MATH:EAGER: Guide to Evidenced-Based Instructional Practices in Undergraduate Mathematics
A strong background in mathematics is expected of college graduates so that they can thrive in the workforce as science, technology, engineering, mathematics (STEM) professionals, and professionals in other technical and non-technical fields, as well as citizens able to navigate the variety of information available through the media and other sources. To this end, there have been efforts in the mathematical sciences to improve the learning and teaching of undergraduate mathematics. A body of research on learning and teaching now exists that provides evidence pointing to effective strategies for teaching of mathematics to college students. This project will produce an instructional practices guide to emphasize evidence-based student-centered pedagogies. This instructional practices guide will serve as a research-based resource for mathematics instructors, both faculty and graduate students, at all types of higher education institutions.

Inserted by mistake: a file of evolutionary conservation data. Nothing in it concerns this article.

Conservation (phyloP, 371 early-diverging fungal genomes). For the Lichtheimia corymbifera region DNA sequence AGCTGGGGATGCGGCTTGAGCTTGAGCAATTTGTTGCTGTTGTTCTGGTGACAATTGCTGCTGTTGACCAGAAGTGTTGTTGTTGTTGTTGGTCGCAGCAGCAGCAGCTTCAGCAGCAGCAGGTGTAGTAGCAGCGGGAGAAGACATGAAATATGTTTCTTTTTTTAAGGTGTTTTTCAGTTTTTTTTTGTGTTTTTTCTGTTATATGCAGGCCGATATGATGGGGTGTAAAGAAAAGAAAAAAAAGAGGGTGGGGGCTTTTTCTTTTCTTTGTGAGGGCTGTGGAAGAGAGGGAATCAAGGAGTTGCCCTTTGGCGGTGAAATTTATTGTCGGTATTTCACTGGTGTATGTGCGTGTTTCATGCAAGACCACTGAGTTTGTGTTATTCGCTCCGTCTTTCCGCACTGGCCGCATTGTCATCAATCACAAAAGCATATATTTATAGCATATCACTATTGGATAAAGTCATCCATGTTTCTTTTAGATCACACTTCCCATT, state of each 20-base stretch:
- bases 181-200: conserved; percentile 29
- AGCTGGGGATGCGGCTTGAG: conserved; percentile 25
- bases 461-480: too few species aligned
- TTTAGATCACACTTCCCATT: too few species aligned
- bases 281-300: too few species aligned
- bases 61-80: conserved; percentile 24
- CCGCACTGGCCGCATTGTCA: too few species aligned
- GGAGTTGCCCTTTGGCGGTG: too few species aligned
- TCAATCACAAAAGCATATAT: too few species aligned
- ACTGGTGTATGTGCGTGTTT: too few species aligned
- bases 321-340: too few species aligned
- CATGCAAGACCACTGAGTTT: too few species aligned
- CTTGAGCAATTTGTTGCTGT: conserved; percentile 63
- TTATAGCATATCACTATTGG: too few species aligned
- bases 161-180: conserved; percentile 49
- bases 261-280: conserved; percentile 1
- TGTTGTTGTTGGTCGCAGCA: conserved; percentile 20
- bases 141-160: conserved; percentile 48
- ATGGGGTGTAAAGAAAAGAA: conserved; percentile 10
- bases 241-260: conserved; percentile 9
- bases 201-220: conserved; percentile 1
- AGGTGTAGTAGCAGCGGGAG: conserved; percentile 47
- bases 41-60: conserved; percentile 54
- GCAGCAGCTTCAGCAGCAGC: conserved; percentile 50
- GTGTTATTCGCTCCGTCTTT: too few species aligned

The Mathematical Association of America (MAA) is the largest professional organization focused on undergraduate mathematics and is the leading source for mathematics faculty professional development as well as resources for teaching and learning undergraduate mathematics. As such, the MAA is the natural and optimal lead organization to produce a resource intended to infuse research-based pedagogies into the teaching of undergraduate mathematics. For each topic addressed, the instructional practices guide will include a summary and synthesis of current literature on that topic. In producing these summaries, the project team expects to discover areas of research in which the evidence-base is better developed than for others. Thus, the project will also address two primary research questions: (1) What general pedagogies and/or specific instructional practices have a well-established empirical basis demonstrating their effectiveness (or lack thereof)? (2) What general pedagogies and/or specific instructional practices are in need of further research to establish an empirical basis demonstrating their effectiveness (or lack thereof)?